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The Great Comeback of the Quick Response (QR) code

Discovered before its time, the Quick Response (QR) code suffered a downfall from which it recovered better, stronger and more powerful making it one of the greatest efficiency leading inventions used by marketers across multiple industries.

Quick History Lesson

Two students, Norman Joseph Woodland and Bernard Silver, patented the barcode in 1952. However, it wasn’t until the 1960s that their brilliant invention became practical. Railroad industry was the first to implement the two-dimensional barcode to track the contents of individual railcars using the Kar Trak System. Later on in the 1970s, the first commercially popularized code, known as the Unique Product Code (UPC) hit the retail market in attempt to prevent repetitive motions of manually entering numbers. Still, the quest for efficiency continued and in 1994 a Japanese subsidiary of Toyota, Denso Wave, invented the barcode’s ultimate descendant: the Quick Response (QR) code.

Unlike the barcode containing around twenty alphanumeric characters, the QR code is an optical label containing information about the objects it’s attached to. It was primarily created to track motor vehicles during their manufacturing process, however marketers have repurposed it to facilitate short-term commercial interactions. At the time, Thaddeus Kromelis, a strategist at WWP’s (WPPGY) Blue State Digital has described it as a tool that many marketers used in attempt “to convey the appearance of being tech savvy”.

The Ugly Truth

QR codes were an incredibly smart piece of tech that allowed businesses to lure customers to their websites. Unfortunately they went from fame to lame.

First of all, they were ahead of their time with the idea of a single point your camera and scan the code approach. Not only you had to own a smartphone device, but also you then had to download another app to be able to scan the QR code from a close up, as the smartphone’s camera was incompatible at the time.

Second of all, QR codes attracted hackers. Machine-readable, they were impossible to decipher by the human eye, and so serious privacy and security concerns were raised. The difference between scammed QR codes and genuine ones was impossible to tell and so their greatness came to a haul.

The Big Comeback

Back in 2014, the Quick Response (QR) code triumphed a great comeback. Apple upgraded their latest operating system and their camera app now recognised QR codes automatically. With technology finally supporting QR codes effortlessly, and further development that allowed for the codes to be printed even in the roughest circumstances and scanned from afar many industries have implemented them since.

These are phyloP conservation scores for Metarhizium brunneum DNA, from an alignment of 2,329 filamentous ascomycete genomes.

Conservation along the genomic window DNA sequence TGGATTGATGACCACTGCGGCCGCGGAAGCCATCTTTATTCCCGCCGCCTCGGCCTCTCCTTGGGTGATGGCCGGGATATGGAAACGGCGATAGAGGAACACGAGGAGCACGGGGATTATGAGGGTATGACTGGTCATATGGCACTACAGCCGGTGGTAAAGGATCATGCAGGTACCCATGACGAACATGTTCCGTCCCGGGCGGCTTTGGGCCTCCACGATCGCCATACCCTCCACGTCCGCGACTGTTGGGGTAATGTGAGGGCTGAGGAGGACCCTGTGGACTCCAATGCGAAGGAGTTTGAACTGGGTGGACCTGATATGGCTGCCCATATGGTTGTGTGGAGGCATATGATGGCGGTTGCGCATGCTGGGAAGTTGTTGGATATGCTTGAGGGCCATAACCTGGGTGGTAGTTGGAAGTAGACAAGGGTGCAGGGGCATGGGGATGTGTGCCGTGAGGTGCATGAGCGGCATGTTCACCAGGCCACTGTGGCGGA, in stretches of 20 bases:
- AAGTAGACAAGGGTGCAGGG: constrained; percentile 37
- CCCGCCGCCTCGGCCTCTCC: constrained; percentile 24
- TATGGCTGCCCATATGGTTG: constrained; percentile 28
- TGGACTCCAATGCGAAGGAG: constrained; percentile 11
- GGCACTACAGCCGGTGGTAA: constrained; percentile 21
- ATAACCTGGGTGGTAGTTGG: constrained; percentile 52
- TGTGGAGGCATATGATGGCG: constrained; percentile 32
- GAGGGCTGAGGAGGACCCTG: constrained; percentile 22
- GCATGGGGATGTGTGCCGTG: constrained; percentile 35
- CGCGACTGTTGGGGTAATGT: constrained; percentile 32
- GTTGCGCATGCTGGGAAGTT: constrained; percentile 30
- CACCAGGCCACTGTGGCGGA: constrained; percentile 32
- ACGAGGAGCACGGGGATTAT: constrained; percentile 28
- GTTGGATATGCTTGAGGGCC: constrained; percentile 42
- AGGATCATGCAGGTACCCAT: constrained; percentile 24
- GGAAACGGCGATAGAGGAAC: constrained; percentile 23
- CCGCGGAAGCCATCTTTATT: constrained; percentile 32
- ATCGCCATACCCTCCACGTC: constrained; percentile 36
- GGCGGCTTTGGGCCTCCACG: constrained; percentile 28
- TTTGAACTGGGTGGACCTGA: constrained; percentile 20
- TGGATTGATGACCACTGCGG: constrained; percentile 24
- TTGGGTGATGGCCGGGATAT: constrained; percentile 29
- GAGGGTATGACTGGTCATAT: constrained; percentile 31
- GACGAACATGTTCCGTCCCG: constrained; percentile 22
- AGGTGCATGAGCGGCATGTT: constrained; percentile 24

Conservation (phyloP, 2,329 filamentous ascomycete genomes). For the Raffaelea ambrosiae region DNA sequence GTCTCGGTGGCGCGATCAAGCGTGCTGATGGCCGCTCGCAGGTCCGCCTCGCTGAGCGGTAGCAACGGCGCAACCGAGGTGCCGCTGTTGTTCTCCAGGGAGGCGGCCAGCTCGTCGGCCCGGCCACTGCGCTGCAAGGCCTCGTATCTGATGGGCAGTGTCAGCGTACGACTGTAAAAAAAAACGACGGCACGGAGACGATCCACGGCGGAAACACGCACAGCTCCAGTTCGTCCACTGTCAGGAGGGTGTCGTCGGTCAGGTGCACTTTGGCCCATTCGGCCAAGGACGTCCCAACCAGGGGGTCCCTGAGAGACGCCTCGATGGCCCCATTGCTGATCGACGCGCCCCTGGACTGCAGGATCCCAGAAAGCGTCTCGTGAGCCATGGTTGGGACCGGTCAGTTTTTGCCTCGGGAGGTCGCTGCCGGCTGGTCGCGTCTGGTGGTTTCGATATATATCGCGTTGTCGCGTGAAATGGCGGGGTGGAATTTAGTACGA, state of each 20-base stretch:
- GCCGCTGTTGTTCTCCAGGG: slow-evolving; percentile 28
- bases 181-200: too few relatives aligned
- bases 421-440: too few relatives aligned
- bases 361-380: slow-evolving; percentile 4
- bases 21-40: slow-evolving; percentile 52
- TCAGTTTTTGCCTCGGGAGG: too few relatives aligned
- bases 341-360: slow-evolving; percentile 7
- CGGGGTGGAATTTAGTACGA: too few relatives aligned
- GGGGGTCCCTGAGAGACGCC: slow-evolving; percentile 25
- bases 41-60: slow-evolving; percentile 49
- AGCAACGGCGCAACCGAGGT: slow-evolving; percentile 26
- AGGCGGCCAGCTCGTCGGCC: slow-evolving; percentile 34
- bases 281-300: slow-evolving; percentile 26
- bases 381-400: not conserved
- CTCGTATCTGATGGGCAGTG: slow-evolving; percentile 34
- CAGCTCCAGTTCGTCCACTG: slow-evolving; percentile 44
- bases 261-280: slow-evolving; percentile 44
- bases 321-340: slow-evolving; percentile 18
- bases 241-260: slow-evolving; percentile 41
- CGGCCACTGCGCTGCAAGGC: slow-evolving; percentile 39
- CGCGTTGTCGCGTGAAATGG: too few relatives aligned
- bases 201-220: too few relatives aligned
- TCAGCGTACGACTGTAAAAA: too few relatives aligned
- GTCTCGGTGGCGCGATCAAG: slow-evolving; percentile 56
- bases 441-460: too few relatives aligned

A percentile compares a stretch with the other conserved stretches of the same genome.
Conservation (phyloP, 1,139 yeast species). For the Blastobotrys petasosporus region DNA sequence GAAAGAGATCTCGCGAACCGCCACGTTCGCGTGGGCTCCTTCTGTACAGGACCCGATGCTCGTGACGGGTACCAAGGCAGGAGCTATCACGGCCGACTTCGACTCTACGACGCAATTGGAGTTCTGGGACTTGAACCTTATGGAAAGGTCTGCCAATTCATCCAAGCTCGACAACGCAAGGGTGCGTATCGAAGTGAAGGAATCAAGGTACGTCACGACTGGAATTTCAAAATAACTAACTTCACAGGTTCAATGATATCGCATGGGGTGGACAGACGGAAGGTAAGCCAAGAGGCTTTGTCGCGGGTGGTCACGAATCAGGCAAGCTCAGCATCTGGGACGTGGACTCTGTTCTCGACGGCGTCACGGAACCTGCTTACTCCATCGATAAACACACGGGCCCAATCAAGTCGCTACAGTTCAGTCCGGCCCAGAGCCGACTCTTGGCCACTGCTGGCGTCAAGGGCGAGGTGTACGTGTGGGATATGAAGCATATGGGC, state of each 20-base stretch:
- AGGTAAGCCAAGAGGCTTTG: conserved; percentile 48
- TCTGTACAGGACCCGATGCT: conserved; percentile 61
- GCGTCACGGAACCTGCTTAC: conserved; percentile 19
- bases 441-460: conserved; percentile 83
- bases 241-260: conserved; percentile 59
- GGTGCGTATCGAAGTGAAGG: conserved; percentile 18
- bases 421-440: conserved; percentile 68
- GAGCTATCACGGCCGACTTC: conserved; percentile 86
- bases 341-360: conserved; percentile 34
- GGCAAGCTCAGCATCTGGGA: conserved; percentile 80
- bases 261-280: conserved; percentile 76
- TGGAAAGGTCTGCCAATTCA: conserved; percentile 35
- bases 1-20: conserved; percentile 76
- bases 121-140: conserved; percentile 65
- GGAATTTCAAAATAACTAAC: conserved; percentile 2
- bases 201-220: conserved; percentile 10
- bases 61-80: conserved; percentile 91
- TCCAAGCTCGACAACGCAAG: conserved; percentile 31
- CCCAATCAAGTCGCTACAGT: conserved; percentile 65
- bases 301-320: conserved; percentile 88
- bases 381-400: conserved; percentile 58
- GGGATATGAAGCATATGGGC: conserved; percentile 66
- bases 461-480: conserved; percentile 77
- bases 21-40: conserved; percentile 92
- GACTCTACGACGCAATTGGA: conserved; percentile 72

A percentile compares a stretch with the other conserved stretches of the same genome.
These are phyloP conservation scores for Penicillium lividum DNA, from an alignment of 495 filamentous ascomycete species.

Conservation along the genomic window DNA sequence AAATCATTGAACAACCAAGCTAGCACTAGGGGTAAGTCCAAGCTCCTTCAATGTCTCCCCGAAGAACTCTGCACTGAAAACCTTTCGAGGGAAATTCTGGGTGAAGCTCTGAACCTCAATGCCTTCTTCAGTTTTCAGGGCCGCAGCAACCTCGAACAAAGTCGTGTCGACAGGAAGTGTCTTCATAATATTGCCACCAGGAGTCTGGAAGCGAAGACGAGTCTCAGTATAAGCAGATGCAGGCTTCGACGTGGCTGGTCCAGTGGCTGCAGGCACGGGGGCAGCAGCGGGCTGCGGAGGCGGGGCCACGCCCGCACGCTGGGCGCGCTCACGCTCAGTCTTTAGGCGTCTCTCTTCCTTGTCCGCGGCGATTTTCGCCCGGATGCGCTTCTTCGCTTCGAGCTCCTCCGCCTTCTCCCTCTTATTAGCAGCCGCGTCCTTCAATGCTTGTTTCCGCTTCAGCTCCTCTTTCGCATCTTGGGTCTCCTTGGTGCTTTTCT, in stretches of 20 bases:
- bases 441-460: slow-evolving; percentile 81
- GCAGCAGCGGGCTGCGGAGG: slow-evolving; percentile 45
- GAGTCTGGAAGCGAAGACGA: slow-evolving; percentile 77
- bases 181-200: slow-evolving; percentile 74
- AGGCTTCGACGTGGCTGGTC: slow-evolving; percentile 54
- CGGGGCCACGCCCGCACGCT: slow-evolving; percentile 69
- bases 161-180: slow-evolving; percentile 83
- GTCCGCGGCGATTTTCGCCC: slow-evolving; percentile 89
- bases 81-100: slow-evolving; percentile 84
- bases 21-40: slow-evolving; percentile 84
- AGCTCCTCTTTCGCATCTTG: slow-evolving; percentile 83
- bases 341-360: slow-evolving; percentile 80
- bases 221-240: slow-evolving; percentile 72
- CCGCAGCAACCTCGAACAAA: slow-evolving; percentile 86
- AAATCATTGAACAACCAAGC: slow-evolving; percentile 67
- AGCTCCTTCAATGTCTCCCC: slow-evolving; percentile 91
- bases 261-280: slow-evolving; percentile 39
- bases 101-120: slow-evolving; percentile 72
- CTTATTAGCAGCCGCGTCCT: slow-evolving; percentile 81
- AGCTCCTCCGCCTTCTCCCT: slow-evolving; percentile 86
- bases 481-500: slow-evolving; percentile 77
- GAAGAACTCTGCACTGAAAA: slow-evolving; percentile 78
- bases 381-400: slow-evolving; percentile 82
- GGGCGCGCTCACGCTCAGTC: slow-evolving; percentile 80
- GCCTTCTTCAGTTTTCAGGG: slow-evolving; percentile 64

Nowadays, QR codes are seen as one of the most trusted ways for businesses to communicate information to online site from the offline tag. Marketers use them to share and contain valuable content from inventory tracking, online ticketing, links to products and services, Google map directions and contact details.

Quick Response (QR) code Gets The Job Well Done

Both of Geniusin’s applications, getWaiter and Buzz2Get are solely dependent on the wonders of the QR codes. The apps have their own QR code recognition, which, unlike a typical barcode reader is designed to read only the branded codes supplied by either getWaiter or Buzz2Get. Customers can therefore access data about the items they have scanned or call over an assistant without having to move or notify the staff of their whereabouts. This convenience is particularly attractive when leaving feedback, as all of the location led questions that customers are normally de-motivated by get registered automatically when the QR code gets scanned. Furthermore, using the QR codes has allowed the company to provide its clients with interchangeable functionality, valuable insights and analytics.

Relevant Sources

This article was originally published here.